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Microsoft has provided some generous licensing when it comes to virtualization, but it can still be confusing at times. This article aims to clarify the virtual licensing rights that come with Windows Server 2008 R2. Much of this licensing discussion applies to previous versions of Windows Server (for example, 2003 R2) but this article is strictly written against Windows Server 2008 R2 and is not intended to represent previous licensing policies.

Basic Summary

Windows Server 2008 R2 virtual licensing by version
Licensed VersionVirtual Licenses
This table gives a basic summary on the virtual licenses that come with different versions of Windows Server 2008 R2. This licensing only extends to virtual machines which are running in the licensed host OS. This means that if you have an Enterprise license, the only place you're licensed to use the 4 virtual licenses is on the physical machine running Server 2008 R2 Enterprise.

*For Server 2008 Standard, you can only use the virtual license provided that the physical licensed machine is "used only to run hardware virtualization software, provide hardware virtualization services, or to run software to manage and service operating system environments on the licensed server." Which is educational in that it gives you some experience with virtualization, but it's not a great money saver. With this option you still effectively only have one useful instance of Server 2008 R2.

Downgrade Rights

The virtual licenses granted with Windows Server 2008 R2 are for the same version of Windows that the physical license is for, however Microsoft will allow you to substitute a previous Windows Server OS version via Downgrade. This is a great way to save resources if you don't need the improvements offered in 2008 R2, Server 2003 runs comfortably on much less RAM, for example. It's also useful if you have services which require a former version of Windows Server to run.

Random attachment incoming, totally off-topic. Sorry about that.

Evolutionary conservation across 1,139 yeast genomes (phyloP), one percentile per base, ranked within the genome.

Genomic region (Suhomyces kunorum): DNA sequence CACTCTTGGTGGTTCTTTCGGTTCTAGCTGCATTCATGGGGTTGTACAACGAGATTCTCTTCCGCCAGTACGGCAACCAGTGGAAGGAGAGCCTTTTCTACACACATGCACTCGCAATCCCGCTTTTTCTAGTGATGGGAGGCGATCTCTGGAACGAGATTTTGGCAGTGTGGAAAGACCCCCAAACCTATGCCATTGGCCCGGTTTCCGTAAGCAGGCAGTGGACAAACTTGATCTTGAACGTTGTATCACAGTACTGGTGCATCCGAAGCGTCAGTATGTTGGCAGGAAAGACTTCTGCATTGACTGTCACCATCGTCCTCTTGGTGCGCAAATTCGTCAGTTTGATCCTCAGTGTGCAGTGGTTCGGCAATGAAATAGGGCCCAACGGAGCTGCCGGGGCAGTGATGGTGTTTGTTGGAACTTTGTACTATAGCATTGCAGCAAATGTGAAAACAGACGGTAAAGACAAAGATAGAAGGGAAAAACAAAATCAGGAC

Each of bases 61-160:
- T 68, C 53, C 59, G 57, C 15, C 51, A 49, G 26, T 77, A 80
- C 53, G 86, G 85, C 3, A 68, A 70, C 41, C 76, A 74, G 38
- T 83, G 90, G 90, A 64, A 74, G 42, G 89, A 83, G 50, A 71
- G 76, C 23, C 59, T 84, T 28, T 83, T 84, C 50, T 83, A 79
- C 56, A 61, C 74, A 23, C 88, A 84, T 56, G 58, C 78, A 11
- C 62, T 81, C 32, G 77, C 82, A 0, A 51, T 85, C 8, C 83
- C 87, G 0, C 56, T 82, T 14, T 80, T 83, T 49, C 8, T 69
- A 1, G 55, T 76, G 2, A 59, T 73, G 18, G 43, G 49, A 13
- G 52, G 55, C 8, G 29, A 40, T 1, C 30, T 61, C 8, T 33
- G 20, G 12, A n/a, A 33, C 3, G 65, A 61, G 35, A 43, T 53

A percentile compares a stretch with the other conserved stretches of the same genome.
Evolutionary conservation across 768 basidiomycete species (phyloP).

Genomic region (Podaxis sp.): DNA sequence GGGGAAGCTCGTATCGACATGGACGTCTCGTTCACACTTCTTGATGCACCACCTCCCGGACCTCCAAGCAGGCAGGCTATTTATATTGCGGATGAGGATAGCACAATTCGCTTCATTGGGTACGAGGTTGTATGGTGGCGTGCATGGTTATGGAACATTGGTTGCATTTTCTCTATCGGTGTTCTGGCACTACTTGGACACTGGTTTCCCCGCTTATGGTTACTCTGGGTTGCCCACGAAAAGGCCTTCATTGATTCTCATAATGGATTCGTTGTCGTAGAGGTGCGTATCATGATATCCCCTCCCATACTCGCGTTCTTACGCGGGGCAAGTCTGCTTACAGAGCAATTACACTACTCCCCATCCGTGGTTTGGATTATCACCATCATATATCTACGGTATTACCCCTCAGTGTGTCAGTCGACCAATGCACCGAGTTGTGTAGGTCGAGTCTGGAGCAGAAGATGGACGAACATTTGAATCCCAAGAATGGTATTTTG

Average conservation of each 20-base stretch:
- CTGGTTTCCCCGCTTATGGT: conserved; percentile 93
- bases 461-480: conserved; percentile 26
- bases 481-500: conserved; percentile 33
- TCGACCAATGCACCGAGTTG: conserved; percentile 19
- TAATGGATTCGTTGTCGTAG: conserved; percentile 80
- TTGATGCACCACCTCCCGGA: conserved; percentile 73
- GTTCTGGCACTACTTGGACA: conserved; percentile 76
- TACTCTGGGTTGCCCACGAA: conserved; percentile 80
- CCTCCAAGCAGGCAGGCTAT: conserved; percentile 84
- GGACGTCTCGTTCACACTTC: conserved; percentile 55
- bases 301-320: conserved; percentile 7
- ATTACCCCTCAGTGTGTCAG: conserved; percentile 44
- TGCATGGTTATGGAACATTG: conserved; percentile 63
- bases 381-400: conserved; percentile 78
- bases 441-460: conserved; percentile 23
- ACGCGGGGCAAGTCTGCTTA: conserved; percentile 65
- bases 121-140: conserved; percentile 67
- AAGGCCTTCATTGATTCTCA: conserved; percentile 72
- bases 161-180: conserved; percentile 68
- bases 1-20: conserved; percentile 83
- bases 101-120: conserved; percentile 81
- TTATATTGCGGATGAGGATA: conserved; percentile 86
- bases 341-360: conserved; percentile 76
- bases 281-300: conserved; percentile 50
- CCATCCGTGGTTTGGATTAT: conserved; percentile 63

The Downgrade Rights page shows which licenses are valid substitutes. If you have the media (and key) for a valid downgrade option, you're all set to install it. If, however, you need the install media (and key) then you're limited to the Downgrade Media Kits offered by Microsoft. Note that page also contains down-edition media kits, allowing you to install a lesser edition of Server 2008 R2 if desired.

Virtualization Cost Calculators

Microsoft provides calculators to estimate the licensing requirements of your virtualization setup.

Calculator 1 allows you to "build" your virtual servers by adding the Microsoft prodcuts you would like to run into containers representing virtual machines, then presents you with a priceout of the licenses you will need (including the licensing of Operating Systems, as well as other Microsoft products you've added).

Calculator 2 is a spreadsheet style calculator, it allows you to set the number of processors, servers, and number of VMs per server to calculate your cost for the different licensing options available. It doesn't have provisions for pricing out additional Microsoft products like the previous calculator, but if you already have those licenses (or don't mind calculating them separately) it's a great way of comparing your pricing options for Windows Server 2008 R2.